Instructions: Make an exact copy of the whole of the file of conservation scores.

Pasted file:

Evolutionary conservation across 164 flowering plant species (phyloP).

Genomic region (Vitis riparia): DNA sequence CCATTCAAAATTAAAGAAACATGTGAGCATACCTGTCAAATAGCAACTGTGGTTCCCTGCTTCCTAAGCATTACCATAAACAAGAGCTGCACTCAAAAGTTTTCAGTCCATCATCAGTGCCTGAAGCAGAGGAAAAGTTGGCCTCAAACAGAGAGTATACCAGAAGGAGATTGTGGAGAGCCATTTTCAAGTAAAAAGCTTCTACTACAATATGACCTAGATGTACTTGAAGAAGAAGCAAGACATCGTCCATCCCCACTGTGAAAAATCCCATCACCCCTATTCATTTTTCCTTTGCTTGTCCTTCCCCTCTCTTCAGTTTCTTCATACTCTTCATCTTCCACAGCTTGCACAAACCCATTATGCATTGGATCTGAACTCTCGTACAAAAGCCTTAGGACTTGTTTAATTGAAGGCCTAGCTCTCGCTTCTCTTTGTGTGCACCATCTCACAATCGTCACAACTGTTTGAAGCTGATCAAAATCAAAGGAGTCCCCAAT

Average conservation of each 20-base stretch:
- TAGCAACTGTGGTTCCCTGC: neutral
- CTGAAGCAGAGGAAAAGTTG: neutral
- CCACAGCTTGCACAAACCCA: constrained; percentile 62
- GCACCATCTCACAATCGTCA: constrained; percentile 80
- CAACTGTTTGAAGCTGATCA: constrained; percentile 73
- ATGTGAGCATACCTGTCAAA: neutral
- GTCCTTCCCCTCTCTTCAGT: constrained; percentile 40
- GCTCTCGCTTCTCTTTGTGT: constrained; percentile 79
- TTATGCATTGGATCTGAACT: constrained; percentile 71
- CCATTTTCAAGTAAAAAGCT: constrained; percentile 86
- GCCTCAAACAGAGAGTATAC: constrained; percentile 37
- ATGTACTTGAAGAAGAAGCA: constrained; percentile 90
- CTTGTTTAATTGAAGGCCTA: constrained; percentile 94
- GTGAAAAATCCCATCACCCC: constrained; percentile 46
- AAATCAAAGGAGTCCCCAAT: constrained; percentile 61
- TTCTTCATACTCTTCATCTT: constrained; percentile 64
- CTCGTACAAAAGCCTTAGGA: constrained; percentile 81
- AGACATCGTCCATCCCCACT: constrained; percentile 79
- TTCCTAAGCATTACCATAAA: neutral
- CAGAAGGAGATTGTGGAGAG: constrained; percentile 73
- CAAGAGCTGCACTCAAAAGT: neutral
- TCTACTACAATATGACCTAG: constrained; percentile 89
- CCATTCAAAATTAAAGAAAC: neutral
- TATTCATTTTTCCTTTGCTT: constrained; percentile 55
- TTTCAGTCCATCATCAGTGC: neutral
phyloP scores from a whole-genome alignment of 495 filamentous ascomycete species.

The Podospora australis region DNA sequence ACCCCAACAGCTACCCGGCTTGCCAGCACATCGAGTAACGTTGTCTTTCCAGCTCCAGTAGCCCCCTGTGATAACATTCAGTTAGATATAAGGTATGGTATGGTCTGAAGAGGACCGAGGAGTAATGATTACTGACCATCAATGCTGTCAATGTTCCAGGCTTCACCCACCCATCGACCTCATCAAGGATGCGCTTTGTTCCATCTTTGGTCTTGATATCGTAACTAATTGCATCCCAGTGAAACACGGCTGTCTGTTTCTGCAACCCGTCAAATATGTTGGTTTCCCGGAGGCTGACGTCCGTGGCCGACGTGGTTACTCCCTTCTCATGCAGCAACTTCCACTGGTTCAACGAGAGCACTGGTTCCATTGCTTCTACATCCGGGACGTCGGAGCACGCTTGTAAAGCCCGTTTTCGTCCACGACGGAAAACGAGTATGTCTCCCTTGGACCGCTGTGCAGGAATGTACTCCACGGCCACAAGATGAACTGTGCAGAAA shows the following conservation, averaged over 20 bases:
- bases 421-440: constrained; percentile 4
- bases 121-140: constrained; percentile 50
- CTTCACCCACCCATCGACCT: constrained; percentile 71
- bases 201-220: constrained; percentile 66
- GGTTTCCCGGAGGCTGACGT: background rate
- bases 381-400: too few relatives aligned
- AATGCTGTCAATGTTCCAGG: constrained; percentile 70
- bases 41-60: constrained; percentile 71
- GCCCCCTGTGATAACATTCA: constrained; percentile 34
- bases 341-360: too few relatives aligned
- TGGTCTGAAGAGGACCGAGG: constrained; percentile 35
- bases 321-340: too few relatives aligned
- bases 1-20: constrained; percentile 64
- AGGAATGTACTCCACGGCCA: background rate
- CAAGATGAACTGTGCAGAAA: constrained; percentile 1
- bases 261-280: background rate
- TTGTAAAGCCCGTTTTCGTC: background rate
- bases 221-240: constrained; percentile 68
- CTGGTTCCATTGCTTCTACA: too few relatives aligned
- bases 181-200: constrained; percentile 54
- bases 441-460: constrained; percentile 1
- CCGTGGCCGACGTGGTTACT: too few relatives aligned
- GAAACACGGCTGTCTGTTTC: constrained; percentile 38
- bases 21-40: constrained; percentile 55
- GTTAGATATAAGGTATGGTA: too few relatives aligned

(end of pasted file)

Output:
Evolutionary conservation across 164 flowering plant species (phyloP).

Genomic region (Vitis riparia): DNA sequence CCATTCAAAATTAAAGAAACATGTGAGCATACCTGTCAAATAGCAACTGTGGTTCCCTGCTTCCTAAGCATTACCATAAACAAGAGCTGCACTCAAAAGTTTTCAGTCCATCATCAGTGCCTGAAGCAGAGGAAAAGTTGGCCTCAAACAGAGAGTATACCAGAAGGAGATTGTGGAGAGCCATTTTCAAGTAAAAAGCTTCTACTACAATATGACCTAGATGTACTTGAAGAAGAAGCAAGACATCGTCCATCCCCACTGTGAAAAATCCCATCACCCCTATTCATTTTTCCTTTGCTTGTCCTTCCCCTCTCTTCAGTTTCTTCATACTCTTCATCTTCCACAGCTTGCACAAACCCATTATGCATTGGATCTGAACTCTCGTACAAAAGCCTTAGGACTTGTTTAATTGAAGGCCTAGCTCTCGCTTCTCTTTGTGTGCACCATCTCACAATCGTCACAACTGTTTGAAGCTGATCAAAATCAAAGGAGTCCCCAAT

Average conservation of each 20-base stretch:
- TAGCAACTGTGGTTCCCTGC: neutral
- CTGAAGCAGAGGAAAAGTTG: neutral
- CCACAGCTTGCACAAACCCA: constrained; percentile 62
- GCACCATCTCACAATCGTCA: constrained; percentile 80
- CAACTGTTTGAAGCTGATCA: constrained; percentile 73
- ATGTGAGCATACCTGTCAAA: neutral
- GTCCTTCCCCTCTCTTCAGT: constrained; percentile 40
- GCTCTCGCTTCTCTTTGTGT: constrained; percentile 79
- TTATGCATTGGATCTGAACT: constrained; percentile 71
- CCATTTTCAAGTAAAAAGCT: constrained; percentile 86
- GCCTCAAACAGAGAGTATAC: constrained; percentile 37
- ATGTACTTGAAGAAGAAGCA: constrained; percentile 90
- CTTGTTTAATTGAAGGCCTA: constrained; percentile 94
- GTGAAAAATCCCATCACCCC: constrained; percentile 46
- AAATCAAAGGAGTCCCCAAT: constrained; percentile 61
- TTCTTCATACTCTTCATCTT: constrained; percentile 64
- CTCGTACAAAAGCCTTAGGA: constrained; percentile 81
- AGACATCGTCCATCCCCACT: constrained; percentile 79
- TTCCTAAGCATTACCATAAA: neutral
- CAGAAGGAGATTGTGGAGAG: constrained; percentile 73
- CAAGAGCTGCACTCAAAAGT: neutral
- TCTACTACAATATGACCTAG: constrained; percentile 89
- CCATTCAAAATTAAAGAAAC: neutral
- TATTCATTTTTCCTTTGCTT: constrained; percentile 55
- TTTCAGTCCATCATCAGTGC: neutral
phyloP scores from a whole-genome alignment of 495 filamentous ascomycete species.

The Podospora australis region DNA sequence ACCCCAACAGCTACCCGGCTTGCCAGCACATCGAGTAACGTTGTCTTTCCAGCTCCAGTAGCCCCCTGTGATAACATTCAGTTAGATATAAGGTATGGTATGGTCTGAAGAGGACCGAGGAGTAATGATTACTGACCATCAATGCTGTCAATGTTCCAGGCTTCACCCACCCATCGACCTCATCAAGGATGCGCTTTGTTCCATCTTTGGTCTTGATATCGTAACTAATTGCATCCCAGTGAAACACGGCTGTCTGTTTCTGCAACCCGTCAAATATGTTGGTTTCCCGGAGGCTGACGTCCGTGGCCGACGTGGTTACTCCCTTCTCATGCAGCAACTTCCACTGGTTCAACGAGAGCACTGGTTCCATTGCTTCTACATCCGGGACGTCGGAGCACGCTTGTAAAGCCCGTTTTCGTCCACGACGGAAAACGAGTATGTCTCCCTTGGACCGCTGTGCAGGAATGTACTCCACGGCCACAAGATGAACTGTGCAGAAA shows the following conservation, averaged over 20 bases:
- bases 421-440: constrained; percentile 4
- bases 121-140: constrained; percentile 50
- CTTCACCCACCCATCGACCT: constrained; percentile 71
- bases 201-220: constrained; percentile 66
- GGTTTCCCGGAGGCTGACGT: background rate
- bases 381-400: too few relatives aligned
- AATGCTGTCAATGTTCCAGG: constrained; percentile 70
- bases 41-60: constrained; percentile 71
- GCCCCCTGTGATAACATTCA: constrained; percentile 34
- bases 341-360: too few relatives aligned
- TGGTCTGAAGAGGACCGAGG: constrained; percentile 35
- bases 321-340: too few relatives aligned
- bases 1-20: constrained; percentile 64
- AGGAATGTACTCCACGGCCA: background rate
- CAAGATGAACTGTGCAGAAA: constrained; percentile 1
- bases 261-280: background rate
- TTGTAAAGCCCGTTTTCGTC: background rate
- bases 221-240: constrained; percentile 68
- CTGGTTCCATTGCTTCTACA: too few relatives aligned
- bases 181-200: constrained; percentile 54
- bases 441-460: constrained; percentile 1
- CCGTGGCCGACGTGGTTACT: too few relatives aligned
- GAAACACGGCTGTCTGTTTC: constrained; percentile 38
- bases 21-40: constrained; percentile 55
- GTTAGATATAAGGTATGGTA: too few relatives aligned